# How to Sketch the Sri Yantra freehand

The Sri Yantra is a traditional symbol in Hinduism. You can read more about it here. To draw it accurately takes some fairly complicated geometry. You can see a few methods here and here.

Here's one I drew using the 14-step method:

But it can be sketched quickly using the following method. The colors are only for explanation's sake, and for ease of drawing. You could go over them in black later. I made the following sketches using Paint. I used the straight line tool, but no other measuring aids. It was all eyeballed.

Draw an equilateral triangle.

Draw another equilateral triangle to form a hexagram (Star of David).

Update Since putting up these instructions I did the more accurate construction with 14 steps, and discovered that the hexagram should not be regular. The two equilateral triangles should cross so that the small arms on the top and bottom are half as tall as the ones on the sides. You can see the results of making this change at the end of the instructions. I'm still learning! Here's a better one that will give better results. I haven't redrawn all the instructions yet:

Draw a triangle. In my diagram I've used blue. Note that it crosses through three of the arms of the red triangle. Its diagonal sides are not quite parallel to the sides of the red triangle. The placement of the bottom point determines how good the rest of the diagram will be.

Draw another blue triangle, the mirror image of the first one, upside down. Notice the points of intersection where it crosses the red triangles and the other blue triangle.

Draw the yellow triangle with the three corners on the sides of the interior of the red hexagram. Note that the lower two corners come above the blue line, about halfway on that little line segment.

Draw the mirror image yellow triangle, upside down.

Draw the green triangle. Note that the top goes through the corner of the red triangle, and the bottom touches the yellow line. The sides should intersect with the red and blue intersections, as well as with two yellow intersections. This is where you'll find out how accurate your sketch is. I've missed a couple of intersections in my sketch.

Draw the upside-down green triangle. Note that, for the first time in the process, this is not a mirror image of the other green triangle. It touches not the yellow line, as the other one does, but the blue line. This was the trickiest part of the drawing process for me to figure out.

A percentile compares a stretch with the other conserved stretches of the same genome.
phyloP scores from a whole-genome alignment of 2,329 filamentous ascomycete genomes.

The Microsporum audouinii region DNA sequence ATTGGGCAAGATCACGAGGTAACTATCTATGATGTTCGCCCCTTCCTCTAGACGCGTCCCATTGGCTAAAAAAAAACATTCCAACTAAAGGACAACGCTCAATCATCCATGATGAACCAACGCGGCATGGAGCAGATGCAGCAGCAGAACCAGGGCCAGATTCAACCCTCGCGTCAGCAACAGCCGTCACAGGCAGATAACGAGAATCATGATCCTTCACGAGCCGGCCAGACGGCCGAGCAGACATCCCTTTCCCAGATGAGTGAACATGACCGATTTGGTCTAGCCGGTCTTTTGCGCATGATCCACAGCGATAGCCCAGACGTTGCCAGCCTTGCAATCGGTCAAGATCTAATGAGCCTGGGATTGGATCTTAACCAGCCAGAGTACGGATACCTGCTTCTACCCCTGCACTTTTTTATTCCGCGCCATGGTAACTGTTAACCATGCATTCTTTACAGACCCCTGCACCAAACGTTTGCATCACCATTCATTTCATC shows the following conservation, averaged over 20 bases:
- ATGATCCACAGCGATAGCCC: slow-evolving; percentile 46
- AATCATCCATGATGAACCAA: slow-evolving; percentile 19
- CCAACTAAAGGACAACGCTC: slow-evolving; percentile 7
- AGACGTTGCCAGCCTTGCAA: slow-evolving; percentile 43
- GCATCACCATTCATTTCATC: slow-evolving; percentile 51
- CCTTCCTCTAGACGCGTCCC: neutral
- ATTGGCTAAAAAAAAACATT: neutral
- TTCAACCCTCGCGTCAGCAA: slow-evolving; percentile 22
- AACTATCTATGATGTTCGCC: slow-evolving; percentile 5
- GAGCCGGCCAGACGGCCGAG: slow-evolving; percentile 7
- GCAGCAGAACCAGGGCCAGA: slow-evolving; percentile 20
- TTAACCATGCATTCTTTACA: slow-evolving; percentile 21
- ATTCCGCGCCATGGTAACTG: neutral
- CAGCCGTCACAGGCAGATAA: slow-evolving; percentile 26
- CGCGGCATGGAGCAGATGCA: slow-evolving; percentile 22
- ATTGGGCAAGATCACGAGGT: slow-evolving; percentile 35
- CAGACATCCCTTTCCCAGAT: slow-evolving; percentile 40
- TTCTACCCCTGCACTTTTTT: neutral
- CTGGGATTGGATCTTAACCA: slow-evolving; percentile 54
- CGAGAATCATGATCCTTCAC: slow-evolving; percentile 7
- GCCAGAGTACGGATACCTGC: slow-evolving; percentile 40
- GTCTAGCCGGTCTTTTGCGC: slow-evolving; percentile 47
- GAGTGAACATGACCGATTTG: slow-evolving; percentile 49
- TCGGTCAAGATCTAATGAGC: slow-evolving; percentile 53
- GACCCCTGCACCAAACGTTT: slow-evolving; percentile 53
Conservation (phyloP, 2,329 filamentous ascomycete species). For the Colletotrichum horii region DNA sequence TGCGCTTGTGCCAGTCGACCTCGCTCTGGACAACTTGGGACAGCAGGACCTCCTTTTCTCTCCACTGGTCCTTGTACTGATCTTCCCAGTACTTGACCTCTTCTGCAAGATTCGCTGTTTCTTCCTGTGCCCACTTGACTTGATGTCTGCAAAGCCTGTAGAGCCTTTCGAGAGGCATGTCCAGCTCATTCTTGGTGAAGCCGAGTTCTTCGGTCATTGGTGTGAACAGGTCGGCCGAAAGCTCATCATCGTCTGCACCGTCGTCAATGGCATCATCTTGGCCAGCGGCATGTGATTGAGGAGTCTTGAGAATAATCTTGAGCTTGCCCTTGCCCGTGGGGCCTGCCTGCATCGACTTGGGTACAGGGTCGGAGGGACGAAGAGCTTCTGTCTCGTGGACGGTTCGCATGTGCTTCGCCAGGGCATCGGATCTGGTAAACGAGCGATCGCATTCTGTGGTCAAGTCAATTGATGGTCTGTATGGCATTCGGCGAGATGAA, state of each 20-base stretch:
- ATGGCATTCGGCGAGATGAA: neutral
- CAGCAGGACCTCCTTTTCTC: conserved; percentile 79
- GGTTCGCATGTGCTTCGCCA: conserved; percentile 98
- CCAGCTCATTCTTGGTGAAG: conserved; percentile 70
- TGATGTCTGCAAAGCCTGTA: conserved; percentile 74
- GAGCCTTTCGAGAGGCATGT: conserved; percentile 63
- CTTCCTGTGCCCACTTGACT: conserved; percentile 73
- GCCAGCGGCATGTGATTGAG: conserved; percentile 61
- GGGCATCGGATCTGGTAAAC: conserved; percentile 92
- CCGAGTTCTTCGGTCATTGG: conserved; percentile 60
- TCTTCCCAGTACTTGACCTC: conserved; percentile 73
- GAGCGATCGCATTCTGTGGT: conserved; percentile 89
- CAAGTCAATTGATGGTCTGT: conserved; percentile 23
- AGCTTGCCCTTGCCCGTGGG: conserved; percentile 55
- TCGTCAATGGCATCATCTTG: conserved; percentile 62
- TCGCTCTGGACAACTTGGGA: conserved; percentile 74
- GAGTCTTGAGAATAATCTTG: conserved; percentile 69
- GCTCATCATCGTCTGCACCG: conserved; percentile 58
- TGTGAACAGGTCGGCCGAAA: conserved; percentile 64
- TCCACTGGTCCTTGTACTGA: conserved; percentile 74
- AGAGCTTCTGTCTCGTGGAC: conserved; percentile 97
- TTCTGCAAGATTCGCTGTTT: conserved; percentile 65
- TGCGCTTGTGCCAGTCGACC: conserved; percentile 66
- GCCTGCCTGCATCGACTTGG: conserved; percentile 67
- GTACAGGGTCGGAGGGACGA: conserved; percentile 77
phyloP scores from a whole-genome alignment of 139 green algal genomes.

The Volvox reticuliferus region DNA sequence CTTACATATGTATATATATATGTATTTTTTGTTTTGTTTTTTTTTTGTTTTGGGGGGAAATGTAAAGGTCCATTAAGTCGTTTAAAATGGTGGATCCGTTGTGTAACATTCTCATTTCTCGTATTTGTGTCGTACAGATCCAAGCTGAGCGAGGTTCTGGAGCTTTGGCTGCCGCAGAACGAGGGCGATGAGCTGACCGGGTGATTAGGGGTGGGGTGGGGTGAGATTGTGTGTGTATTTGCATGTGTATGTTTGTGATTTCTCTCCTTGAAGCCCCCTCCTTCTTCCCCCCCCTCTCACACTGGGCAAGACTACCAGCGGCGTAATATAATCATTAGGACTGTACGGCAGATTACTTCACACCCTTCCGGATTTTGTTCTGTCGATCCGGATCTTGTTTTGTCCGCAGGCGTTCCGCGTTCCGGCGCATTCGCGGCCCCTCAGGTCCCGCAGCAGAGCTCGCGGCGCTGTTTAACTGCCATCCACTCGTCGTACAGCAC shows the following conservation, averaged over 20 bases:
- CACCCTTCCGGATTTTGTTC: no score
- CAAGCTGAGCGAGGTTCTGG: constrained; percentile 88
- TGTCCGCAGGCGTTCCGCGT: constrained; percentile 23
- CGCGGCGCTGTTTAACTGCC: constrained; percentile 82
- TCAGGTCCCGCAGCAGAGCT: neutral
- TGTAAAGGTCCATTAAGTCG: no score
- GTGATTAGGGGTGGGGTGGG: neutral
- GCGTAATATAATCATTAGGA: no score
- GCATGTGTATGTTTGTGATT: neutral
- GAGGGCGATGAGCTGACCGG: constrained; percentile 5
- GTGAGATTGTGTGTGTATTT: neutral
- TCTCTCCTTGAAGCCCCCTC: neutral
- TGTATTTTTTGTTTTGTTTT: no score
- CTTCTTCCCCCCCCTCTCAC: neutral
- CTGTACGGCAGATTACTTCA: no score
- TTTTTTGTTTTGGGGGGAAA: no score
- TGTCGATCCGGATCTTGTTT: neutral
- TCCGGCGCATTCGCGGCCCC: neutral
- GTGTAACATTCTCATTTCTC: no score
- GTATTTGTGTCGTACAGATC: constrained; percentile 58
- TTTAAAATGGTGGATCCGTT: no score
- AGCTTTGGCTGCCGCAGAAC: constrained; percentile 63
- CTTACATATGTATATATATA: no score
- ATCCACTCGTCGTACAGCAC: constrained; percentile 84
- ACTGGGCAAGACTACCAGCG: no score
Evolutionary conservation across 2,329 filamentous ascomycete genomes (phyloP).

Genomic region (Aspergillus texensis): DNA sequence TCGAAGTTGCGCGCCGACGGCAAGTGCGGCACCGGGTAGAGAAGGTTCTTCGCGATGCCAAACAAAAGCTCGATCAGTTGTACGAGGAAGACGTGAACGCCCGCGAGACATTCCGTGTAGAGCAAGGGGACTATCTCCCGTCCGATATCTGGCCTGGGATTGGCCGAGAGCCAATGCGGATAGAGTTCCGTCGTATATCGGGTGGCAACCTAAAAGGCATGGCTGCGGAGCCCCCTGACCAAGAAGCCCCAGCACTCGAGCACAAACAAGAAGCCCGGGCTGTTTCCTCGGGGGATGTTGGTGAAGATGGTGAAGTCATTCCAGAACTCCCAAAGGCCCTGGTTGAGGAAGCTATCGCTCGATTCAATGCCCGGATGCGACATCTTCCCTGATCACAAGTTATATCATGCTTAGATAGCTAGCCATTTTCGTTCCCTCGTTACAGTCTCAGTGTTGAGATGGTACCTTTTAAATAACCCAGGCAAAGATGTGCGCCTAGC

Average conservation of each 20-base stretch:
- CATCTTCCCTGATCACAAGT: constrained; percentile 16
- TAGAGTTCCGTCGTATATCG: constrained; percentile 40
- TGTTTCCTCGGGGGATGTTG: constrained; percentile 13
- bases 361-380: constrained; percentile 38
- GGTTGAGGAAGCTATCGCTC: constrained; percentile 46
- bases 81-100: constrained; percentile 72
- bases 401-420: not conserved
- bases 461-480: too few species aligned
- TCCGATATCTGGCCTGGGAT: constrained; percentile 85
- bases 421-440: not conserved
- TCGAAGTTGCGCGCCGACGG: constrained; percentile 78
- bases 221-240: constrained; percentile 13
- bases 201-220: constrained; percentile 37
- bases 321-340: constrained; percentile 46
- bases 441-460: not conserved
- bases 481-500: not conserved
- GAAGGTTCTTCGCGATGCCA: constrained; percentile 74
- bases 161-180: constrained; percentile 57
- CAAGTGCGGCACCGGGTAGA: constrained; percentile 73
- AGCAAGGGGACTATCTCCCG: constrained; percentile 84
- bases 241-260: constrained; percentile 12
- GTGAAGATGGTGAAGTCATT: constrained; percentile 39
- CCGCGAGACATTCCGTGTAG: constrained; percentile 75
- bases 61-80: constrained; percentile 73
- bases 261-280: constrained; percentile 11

Draw the black triangle. The top goes through the intersections of the two green triangles. The bottom touches the blue line.

Color in alternating triangles.

Note that I left some triangles uncolored in the above sketch. That's because they were mistakes that weren't supposed to be there; they were supposed to be intersections where three lines cross. I've colored them magenta in this picture so you can see where they are:

It's very difficult to get all the points of intersection to line up exactly. I'm actually very pleased with how this one came out.

Update By making the changes described above in the first hexagon, I got much better results: (this was also done with no measurements, using only the "line" tool in Paint.)

To show what a doodle might look like, here's one I did freehand with no tools but pencils.

The numbers refer to the order of the triangles I was drawing, since I was in the process of figuring all this out. When sketching by hand, you can cheat a bit and bend the lines slightly to get the intersection points to match up better. You'll see some evidence of that in my sketch.

I've wanted to figure out how to draw the Sri Yantra diagram for years, but wasn't able to until I realized I had to start with the hexagram. My sketches aren't really complete: to finish it, draw two circles around it, one with 8 petals and one with 16, as well as a box with four gates, as in this image: link. Note that there is also a dot in the very center. But compared to the complexity of the triangles, the rest of the design is relatively easy, so I'll leave that to your imagination.

copyright 2005 by Karen Deal Robinson